Seven of the ten plagues are described in this week’s Torah reading. The purpose of these plagues was, as G‑d told Moses: “So that you will be able to tell your children and grandchildren how I have made sport from Egypt, performing miraculous signs there.”

Pharaoh is identified with his stubborn boasts, “I do not know G‑d,” and “the river is mine and I have fashioned it,” denying G‑d’s influence in our world and replacing it with a belief in self and man’s power.

The fundamental purpose of the plagues was to negate this approach, to manifest G‑dliness openly so that all could see, and in doing so, to break the pride of Pharaoh and his nation.

G‑d persisted in this endeavor until “Egypt [knew] that I am G‑d,” and Pharaoh’s pride was crushed. He came to Moses in his nightclothes, entreating G‑d’s mercy.

And the evidence was not for Pharaoh alone. The miracles of the exodus serve as testimony of G‑d’s control of the natural order for subsequent generations. In Egypt, even Pharaoh had no choice but to acknowledge G‑dliness. At other times, G‑d’s influence may not be as evident, but it is always He who is ordering our world and our destiny.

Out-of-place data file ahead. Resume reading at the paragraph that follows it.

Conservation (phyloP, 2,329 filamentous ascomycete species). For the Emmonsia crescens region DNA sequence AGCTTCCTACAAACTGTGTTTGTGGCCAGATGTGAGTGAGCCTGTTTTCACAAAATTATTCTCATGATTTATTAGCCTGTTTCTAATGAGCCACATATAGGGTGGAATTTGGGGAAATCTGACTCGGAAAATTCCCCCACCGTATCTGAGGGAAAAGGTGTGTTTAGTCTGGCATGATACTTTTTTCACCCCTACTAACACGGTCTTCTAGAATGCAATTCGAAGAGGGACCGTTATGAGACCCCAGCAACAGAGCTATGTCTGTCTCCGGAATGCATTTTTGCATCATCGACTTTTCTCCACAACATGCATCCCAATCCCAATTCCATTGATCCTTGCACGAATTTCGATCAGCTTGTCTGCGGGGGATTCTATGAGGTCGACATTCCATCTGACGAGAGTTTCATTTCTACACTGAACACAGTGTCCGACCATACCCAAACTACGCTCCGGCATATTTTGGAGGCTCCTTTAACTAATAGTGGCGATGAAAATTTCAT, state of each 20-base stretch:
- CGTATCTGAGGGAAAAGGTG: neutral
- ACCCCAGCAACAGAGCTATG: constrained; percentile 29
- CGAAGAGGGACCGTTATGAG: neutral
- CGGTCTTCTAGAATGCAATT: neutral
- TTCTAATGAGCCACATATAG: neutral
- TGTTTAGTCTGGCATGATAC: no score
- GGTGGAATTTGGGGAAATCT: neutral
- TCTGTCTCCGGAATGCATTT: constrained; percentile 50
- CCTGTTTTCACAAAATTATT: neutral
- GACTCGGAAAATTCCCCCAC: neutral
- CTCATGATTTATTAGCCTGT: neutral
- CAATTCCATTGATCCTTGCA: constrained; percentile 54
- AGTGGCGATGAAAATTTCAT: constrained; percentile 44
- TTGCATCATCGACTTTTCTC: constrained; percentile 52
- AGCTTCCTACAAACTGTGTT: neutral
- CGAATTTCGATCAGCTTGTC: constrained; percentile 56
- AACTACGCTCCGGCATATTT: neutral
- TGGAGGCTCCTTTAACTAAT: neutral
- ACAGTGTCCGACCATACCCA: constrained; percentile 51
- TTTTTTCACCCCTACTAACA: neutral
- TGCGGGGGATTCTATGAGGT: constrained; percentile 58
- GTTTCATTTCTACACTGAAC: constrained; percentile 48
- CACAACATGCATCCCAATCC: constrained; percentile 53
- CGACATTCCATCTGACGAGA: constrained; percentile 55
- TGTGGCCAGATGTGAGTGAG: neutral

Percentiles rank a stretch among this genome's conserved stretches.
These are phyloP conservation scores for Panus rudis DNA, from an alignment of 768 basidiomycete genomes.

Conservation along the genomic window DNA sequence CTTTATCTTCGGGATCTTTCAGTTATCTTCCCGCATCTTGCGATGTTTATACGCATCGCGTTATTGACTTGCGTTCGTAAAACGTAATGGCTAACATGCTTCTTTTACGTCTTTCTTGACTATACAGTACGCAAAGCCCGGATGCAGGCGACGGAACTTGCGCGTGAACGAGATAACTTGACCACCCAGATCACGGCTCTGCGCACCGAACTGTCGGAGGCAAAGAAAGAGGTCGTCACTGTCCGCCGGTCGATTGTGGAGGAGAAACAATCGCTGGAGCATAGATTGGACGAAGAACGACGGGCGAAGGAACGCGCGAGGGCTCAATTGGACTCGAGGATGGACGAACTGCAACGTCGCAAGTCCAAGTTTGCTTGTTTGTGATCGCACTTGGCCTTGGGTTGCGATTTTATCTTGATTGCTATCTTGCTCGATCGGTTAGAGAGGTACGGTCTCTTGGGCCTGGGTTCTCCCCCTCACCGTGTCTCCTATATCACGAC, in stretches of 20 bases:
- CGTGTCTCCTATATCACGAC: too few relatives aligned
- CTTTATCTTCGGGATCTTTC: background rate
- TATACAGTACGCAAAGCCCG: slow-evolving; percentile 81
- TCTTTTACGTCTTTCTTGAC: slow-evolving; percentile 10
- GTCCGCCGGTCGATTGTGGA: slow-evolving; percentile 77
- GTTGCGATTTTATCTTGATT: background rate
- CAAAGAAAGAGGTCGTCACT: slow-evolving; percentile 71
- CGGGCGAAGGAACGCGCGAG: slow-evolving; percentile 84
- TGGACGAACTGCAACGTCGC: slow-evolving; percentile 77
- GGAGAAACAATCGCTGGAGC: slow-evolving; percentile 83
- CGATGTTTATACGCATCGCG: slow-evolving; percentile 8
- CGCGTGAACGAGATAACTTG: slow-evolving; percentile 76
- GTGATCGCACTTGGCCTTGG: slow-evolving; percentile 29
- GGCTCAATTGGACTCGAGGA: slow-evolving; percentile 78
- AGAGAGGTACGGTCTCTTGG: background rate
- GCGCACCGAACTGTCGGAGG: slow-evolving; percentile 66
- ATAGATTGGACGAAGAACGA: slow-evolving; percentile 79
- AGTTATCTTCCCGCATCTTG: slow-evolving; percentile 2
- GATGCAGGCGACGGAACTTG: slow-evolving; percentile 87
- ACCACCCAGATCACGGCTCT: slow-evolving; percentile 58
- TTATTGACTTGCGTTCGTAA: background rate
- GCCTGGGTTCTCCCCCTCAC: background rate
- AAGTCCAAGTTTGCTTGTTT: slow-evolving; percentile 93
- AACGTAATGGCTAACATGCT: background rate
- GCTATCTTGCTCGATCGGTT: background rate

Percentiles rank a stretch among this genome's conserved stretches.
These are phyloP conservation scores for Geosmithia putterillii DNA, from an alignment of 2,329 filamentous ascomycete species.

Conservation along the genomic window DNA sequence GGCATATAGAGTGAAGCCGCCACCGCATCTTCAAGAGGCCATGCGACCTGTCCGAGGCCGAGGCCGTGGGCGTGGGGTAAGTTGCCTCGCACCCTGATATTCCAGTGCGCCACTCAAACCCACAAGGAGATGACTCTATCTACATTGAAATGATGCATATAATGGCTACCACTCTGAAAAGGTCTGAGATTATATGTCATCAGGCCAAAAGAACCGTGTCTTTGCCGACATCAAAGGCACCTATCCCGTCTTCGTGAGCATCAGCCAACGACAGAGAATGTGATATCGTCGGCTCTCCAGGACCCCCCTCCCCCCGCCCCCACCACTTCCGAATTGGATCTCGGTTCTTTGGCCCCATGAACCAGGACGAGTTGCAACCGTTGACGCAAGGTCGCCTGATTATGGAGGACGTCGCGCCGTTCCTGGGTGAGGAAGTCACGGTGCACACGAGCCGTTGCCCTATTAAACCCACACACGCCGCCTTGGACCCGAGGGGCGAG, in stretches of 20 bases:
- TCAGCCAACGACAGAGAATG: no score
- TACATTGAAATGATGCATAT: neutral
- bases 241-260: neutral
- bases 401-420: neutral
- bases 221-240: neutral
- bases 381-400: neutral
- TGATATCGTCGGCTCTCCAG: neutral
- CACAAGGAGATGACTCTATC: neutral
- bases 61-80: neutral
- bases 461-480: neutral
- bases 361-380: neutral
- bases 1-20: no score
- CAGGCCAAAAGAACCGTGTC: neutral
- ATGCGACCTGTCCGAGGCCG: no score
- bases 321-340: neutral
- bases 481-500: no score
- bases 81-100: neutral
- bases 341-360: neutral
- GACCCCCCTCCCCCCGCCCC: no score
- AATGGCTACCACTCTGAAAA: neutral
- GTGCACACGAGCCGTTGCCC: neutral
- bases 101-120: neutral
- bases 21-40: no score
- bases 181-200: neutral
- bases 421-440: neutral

Nature itself is no more than a recurring series of miracles. For is there a reason why the sun should rise or the grass should grow?

But beyond the natural order, there is a G‑dly hand directing our lives. Nothing happens by chance. Instead, in a way in which only His infinite wisdom can fully comprehend, G‑d is guiding our lives and working miracles on our behalf.

This is the message of the miracles of the plagues: to probe beneath the surface and become conscious of G‑d’s involvement in our lives. The only difference between the plagues in Egypt and our present situation is the degree in which G‑d’s hand is overtly manifest, but the presence - and the working - of that hand always remains the same.